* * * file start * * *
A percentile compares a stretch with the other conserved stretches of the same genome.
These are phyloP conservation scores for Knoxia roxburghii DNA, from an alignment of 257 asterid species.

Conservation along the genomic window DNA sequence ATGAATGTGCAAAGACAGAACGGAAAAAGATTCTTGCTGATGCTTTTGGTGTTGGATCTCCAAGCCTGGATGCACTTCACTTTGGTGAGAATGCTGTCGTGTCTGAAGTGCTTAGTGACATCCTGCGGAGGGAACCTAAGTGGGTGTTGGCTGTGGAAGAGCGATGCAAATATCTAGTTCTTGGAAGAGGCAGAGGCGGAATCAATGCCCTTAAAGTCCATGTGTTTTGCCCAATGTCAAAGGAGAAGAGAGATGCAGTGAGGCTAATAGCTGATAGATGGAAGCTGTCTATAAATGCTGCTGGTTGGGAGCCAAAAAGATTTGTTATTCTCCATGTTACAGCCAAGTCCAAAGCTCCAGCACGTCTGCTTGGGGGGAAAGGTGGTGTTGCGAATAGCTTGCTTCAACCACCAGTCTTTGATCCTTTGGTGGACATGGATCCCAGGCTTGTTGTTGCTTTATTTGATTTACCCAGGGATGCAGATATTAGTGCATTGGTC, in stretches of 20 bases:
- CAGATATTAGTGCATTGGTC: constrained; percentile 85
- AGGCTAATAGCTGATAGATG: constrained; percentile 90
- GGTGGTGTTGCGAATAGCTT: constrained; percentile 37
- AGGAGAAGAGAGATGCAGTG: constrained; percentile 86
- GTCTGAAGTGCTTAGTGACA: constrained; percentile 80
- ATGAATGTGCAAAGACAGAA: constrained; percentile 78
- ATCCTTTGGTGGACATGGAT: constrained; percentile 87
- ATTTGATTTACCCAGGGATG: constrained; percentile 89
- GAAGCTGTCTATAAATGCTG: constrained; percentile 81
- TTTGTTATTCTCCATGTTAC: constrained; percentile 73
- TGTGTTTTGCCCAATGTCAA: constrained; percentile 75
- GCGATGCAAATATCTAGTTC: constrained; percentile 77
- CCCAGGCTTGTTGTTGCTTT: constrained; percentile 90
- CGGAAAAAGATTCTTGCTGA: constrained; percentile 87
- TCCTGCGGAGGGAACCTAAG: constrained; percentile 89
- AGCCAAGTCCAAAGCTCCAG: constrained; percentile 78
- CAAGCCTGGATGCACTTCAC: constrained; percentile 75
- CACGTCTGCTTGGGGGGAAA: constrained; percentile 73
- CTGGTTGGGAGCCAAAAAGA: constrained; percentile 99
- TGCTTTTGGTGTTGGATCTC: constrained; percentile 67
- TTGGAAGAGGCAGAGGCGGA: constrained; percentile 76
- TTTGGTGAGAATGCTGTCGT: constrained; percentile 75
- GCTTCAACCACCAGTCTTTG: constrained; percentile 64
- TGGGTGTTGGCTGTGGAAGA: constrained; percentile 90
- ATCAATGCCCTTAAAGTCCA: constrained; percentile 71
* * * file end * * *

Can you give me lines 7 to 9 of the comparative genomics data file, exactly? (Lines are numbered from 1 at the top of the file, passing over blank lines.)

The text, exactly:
- AGGAGAAGAGAGATGCAGTG: constrained; percentile 86
- GTCTGAAGTGCTTAGTGACA: constrained; percentile 80
- ATGAATGTGCAAAGACAGAA: constrained; percentile 78